There are signs that the income squeeze is finally starting to ease across Europe. Food inflation remains high, but energy prices have peaked and should start to fall in most markets. However, inflation is still expected to be well above pre-crisis levels throughout 2023 and 2024. In the UK, concerns over core inflation mean that the Bank of England will almost inevitably increase interest rates further, adding to people’s mortgage and credit card costs.
Across every market, consumer confidence has recovered from its 2022 low point. They are still worried about their financial prospects, but there are encouraging signs that they believe that the worst is over. Analysis of Mintel consumer confidence data shows that it takes at least six months for changes in GDP to feed through into consumer confidence. Changes in inflation hit quicker but have a less significant and shorter-lived impact on consumer confidence.
Getting the balance right: What winning brands will do
An economic recovery will inevitably change what consumers want from brands, but timing is crucial. If a change happens too early, brands risk looking insensitive; too late, they’ll miss out on the opportunities that a rising market will inevitably offer.
Winning brands are the ones who get the balance right between meeting what consumers want currently, while simultaneously doing the work in the background on innovation – so they’re ready to pivot seamlessly when consumers are confident enough to loosen the purse strings again. Brands that get this balance wrong risk losing out to rivals who are better positioned to tap into improving consumer mindset. In this blog we examine four key ways we think consumers’ attitudes towards spending will shift when the European economic recovery begins.
1. From strict budgeting to big-ticket spending
There’s no escaping the fact that some consumers are being forced to cut back, while even those who are doing okay are still changing the way they shop. In a cost-of-living crisis, discounters and private-label products are always going to thrive, with consumers having spent the last few years delaying big-ticket purchases.
As confidence returns and people feel more secure, the upgrade cycle will start to pick up speed. Essential, but unglamorous, products like domestic appliances including refrigerators or washing machines, tend to be the first hit when budgets are under pressure. However, they’re also the first to benefit when consumer spending starts to recover.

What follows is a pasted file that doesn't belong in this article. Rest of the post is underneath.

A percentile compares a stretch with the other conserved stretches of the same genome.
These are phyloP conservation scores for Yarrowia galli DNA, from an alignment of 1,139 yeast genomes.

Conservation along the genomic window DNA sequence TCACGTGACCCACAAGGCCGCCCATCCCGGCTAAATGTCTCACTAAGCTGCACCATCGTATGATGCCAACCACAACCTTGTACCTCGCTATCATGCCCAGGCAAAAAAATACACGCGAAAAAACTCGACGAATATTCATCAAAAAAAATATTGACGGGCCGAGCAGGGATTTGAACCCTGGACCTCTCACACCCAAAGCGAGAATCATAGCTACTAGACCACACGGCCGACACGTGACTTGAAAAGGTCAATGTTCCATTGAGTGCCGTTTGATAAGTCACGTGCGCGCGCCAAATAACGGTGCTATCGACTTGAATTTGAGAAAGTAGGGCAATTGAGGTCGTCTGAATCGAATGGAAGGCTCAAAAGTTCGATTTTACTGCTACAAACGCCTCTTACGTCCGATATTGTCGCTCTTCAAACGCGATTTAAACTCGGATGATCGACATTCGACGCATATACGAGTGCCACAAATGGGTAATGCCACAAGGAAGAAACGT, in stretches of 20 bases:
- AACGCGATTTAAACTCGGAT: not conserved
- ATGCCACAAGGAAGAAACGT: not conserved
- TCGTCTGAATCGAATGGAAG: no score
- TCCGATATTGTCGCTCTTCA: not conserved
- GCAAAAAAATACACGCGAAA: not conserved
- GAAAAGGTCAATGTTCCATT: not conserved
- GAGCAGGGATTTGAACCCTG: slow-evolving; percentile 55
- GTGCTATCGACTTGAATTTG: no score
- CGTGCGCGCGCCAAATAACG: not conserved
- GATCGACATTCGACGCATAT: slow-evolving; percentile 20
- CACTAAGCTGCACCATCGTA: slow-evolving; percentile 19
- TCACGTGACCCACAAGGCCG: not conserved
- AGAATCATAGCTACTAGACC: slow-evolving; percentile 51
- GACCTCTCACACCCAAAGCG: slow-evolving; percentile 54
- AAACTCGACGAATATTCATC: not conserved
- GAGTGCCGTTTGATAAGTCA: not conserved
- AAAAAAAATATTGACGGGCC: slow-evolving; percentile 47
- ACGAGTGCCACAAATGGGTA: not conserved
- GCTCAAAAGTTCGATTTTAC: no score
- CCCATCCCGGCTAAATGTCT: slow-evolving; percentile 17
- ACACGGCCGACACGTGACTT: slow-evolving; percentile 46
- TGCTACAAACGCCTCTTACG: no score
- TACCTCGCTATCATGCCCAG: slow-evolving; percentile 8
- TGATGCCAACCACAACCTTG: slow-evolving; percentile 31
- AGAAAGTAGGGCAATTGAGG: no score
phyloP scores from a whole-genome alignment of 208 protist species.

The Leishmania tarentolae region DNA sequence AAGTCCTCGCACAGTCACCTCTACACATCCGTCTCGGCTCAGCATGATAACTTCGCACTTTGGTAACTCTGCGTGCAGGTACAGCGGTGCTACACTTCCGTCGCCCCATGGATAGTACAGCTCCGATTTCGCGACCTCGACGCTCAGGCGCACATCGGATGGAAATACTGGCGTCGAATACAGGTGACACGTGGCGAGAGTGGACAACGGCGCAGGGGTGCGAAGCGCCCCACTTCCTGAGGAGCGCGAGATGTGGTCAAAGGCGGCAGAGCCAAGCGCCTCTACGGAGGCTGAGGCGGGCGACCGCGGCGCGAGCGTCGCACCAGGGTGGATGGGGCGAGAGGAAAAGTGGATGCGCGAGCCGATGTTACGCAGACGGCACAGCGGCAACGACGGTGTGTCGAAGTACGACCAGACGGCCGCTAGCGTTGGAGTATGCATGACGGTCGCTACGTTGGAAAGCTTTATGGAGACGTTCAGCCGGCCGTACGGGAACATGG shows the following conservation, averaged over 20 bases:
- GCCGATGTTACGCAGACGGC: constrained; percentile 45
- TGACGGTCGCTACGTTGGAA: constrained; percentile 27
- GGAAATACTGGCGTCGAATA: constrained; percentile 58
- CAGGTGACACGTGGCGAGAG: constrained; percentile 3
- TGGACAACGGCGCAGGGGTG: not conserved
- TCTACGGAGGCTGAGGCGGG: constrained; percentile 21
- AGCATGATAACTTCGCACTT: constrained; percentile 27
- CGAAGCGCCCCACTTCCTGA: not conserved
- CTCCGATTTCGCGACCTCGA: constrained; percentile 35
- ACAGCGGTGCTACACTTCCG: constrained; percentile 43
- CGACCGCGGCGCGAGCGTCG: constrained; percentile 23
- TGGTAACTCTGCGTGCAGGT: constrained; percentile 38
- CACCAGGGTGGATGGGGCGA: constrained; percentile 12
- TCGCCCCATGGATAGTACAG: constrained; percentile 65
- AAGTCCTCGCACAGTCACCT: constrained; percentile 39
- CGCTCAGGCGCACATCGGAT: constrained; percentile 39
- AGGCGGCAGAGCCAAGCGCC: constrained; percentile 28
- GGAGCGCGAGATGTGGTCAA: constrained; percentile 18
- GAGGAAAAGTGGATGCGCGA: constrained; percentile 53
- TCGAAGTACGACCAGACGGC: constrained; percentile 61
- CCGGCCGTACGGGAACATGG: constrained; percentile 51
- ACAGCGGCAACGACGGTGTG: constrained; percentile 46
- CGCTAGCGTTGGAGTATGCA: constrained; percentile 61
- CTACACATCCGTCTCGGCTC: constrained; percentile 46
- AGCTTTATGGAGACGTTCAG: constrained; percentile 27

2. From safety first to more experimentation
During an income squeeze, efficacy and functionality move up the list of priorities. ‘Nice-to-haves’ are a luxury in tough times. Consumers can also be reluctant to experiment as they become more likely to stick with familiar products that they know will deliver on quality and efficacy. This safety-first approach can help established brands fight back against challengers and private label.
As the economy slowly recovers, consumers will be more willing to experiment with exciting new brands, products and concepts. After the Global Financial Crisis, legacy brands were caught off guard by a wave of disruptive innovation from startups, which coincided with greater willingness from consumers to gamble on new products, creating major challenges for legacy brands.
3. From everyday indulgence to a more lighthearted spending approach
The lipstick effect is a cliché for a reason. Whatever a consumer’s financial position, they still need an escape from the gloom. At the upper end of the market, prestige brands can certainly capitalise, but even at the value end, there’s always a role for indulgence—including a luxury ready-meal instead of a night out or premium skincare products.
During tough times, conspicuous consumption looks crass. However, when spirits lift there’s much more room for frivolity. As the economic recovery picked up after the Global Financial Crisis, we saw a greater emphasis on products that had ‘fun’ as the chief selling point. This included lobster and gold flake-topped takeaway, with the mood going from serious to playful and bold.
4. From value with values to paying extra for products making positive social impact
When consumers are struggling to pay the bills, issues like sustainability and social responsibility tend to move to the background. They don’t disappear altogether, but value and functionality need to be locked in before broader factors can come into play. The winning proposition is to combine value with values—saving money and the planet.
When money’s tight people look for efficacy and value first. Value and functionality will always be at the core of a product’s appeal, but when people are feeling better off they’re more likely to be prepared to pay a little more for products and experiences that they believe will have a positive social impact, and support the causes they care about most.